--“Always use common sense while using taxis. Try not to travel alone in unfamiliar places.”
--“Keep a safe distance you talk to or question. Be alert at all times.”
--“When there is a fire. Save the others by calling the police. The number for police (and emergencies) is 777.”
--“New people need information regarding residency, money, and visa matters.”
--“Be careful on the roads. Only get into a car when you have to … maybe safer to use a bus.”
--“Warn them about the dangers to pedestrians.”

Most of these are directed towards women in Kuwait. Both male and female Asians as well as western women need to be aware of kidnappings and rapes as real possibilities in Kuwait—though possibly more of a fear level of awareness than in actual number of cases in a country of 3 million. However, kidnappings and forced prostitution are certainly also too prevalent in the secluded corners of some neighborhoods and ghettos.

In response to the fifth question, these are some of the variety responses:

(5) Do you have any recommendation to the cities of Kuwait, to the national government, or to police about how to make Kuwait more safe?

--“Police need to follow the laws, like when they knowingly arrest people who actually have their visas along with those who don’t. POLICE ARE FOR PROTECTION, NOT ABUSE. (Same goes in my country, the Philippines where some lesser problem prevails.) I’m scared when I see police here in Kuwait.”
--“The police should be available everywhere.”
--“Better and more police.”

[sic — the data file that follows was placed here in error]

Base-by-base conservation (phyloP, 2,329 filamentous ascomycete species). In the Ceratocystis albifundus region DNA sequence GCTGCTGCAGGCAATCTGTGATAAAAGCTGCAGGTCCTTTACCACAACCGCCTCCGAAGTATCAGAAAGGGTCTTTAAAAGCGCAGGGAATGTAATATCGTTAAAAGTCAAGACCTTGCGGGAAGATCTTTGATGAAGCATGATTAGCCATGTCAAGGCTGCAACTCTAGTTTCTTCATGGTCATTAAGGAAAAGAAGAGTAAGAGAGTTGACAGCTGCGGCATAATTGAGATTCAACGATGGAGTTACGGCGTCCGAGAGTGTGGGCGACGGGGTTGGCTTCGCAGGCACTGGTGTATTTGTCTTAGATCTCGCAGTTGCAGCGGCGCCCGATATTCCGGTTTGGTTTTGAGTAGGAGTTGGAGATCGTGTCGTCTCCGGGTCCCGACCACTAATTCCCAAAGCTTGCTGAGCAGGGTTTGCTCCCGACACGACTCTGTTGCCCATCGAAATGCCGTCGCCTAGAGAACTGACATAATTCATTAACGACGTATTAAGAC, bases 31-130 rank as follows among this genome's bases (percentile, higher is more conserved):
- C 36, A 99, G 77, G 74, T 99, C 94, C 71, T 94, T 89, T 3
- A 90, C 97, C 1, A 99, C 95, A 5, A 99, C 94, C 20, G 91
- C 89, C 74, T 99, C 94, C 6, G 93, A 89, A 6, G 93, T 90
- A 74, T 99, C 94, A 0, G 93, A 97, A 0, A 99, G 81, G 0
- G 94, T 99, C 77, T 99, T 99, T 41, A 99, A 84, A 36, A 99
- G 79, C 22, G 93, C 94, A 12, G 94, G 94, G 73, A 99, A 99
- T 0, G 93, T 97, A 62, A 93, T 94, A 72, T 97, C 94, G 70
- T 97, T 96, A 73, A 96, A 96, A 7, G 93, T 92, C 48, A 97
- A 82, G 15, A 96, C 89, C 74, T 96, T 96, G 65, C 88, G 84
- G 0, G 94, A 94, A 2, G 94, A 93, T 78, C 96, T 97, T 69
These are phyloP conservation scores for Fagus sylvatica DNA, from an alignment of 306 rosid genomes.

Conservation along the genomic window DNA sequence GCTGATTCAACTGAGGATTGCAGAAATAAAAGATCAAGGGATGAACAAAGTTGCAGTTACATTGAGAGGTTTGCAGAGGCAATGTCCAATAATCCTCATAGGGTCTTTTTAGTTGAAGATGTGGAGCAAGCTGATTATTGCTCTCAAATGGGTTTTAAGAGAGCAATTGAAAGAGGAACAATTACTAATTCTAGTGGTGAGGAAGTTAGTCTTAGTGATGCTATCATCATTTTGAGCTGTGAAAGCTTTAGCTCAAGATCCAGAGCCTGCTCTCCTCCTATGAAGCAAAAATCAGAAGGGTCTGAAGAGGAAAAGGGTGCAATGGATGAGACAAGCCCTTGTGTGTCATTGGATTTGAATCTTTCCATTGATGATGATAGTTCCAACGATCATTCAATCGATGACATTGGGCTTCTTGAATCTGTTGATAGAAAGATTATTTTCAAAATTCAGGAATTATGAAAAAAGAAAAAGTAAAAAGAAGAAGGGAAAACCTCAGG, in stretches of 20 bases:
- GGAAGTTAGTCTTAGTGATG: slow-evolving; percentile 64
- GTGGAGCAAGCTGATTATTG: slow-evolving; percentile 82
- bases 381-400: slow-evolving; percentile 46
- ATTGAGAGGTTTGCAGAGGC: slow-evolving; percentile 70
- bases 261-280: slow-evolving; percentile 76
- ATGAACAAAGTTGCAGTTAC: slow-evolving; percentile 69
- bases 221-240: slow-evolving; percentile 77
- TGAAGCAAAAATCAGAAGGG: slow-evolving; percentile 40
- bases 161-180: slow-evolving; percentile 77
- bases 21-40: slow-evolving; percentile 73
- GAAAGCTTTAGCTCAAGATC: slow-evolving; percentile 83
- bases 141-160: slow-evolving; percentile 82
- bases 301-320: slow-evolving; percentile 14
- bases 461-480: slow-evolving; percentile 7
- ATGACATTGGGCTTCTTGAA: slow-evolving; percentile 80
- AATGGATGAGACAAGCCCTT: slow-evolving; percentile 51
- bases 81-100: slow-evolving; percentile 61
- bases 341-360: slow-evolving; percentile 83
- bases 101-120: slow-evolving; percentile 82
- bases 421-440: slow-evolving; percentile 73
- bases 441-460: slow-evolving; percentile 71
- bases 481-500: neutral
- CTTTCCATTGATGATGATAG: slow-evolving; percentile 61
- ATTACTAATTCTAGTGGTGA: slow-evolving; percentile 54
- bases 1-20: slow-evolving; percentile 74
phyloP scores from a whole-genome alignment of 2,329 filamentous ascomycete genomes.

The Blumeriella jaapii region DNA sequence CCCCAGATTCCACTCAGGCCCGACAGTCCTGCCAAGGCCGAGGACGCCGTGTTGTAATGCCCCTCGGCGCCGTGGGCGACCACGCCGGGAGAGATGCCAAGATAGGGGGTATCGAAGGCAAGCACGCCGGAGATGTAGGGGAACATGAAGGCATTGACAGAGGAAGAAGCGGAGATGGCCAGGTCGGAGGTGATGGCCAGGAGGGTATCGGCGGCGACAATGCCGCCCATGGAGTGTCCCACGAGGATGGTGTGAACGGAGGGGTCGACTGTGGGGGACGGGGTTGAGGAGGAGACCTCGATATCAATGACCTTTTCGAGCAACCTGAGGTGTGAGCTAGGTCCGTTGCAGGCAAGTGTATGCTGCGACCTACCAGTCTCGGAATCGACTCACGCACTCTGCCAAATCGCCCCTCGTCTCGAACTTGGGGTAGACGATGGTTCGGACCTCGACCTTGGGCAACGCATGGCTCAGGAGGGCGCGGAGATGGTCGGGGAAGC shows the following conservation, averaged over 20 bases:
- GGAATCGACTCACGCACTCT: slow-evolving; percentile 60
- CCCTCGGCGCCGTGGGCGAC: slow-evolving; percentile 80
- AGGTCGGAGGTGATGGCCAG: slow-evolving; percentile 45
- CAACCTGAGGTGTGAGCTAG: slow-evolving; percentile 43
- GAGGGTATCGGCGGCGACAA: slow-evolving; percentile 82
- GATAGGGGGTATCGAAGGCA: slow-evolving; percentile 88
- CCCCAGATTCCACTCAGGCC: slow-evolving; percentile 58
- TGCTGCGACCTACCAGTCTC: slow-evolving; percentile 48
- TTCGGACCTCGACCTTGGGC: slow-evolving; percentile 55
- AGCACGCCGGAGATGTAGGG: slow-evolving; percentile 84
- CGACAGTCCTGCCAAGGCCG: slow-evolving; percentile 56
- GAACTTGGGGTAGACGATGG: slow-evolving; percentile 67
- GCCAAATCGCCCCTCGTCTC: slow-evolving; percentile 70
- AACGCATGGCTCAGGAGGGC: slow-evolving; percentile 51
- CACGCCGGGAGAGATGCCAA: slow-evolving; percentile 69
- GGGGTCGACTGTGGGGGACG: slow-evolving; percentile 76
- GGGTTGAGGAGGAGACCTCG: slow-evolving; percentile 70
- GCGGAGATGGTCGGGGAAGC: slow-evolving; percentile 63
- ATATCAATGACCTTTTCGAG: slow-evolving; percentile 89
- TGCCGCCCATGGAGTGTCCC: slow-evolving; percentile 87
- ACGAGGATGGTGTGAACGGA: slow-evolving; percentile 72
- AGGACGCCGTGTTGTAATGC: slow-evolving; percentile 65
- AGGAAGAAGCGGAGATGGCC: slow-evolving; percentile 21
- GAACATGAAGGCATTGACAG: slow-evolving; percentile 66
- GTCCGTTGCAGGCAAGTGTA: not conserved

--“They (the police) need to test (oversee) the desert and they need to come faster when they call them. They (the police) need to command the government to prohibit ATVs (three wheel buggies) in the street.”
--“Apply rules of traffic consistently and penalize accordingly.”
--“Teach and tell children not to play in the streets.”
--“To be more serious when dealing with people’s complaints at the police stations.”
--“Police are the worst offenders.”
--“Dangerous driving (must be stopped). Hooliganism on the main roads should have more severe consequences. FINES. Take away license. (Enforce) license age for drivers at 18+.”
--“Hire and empower safety engineers to transform the country, building bridges and tunnels (for pedestrians) and safety infrastructure. Hire police from Europe or USA or Japan.”
--“Police must be required to speak some English/learn some basic western/non-threatening body language.”

A comment from one teenager was that the police are the worst ones in the law enforcement system and actually promote lack of safety in Kuwait. This was reaffirmed by what some adults suggested.

Further, acculturation of western concepts and standards was demanded by almost every respondent. These reforms have been hard to reinforce or introduce in Kuwait where wasta, bribes, and the hiring of police from the most traditional and lower echelon of society has been prevalent for decades. I.e. the police are observed as extremely subservient to the wealthier, political (tribal) & economic powerful classes to a great degree in Kuwait.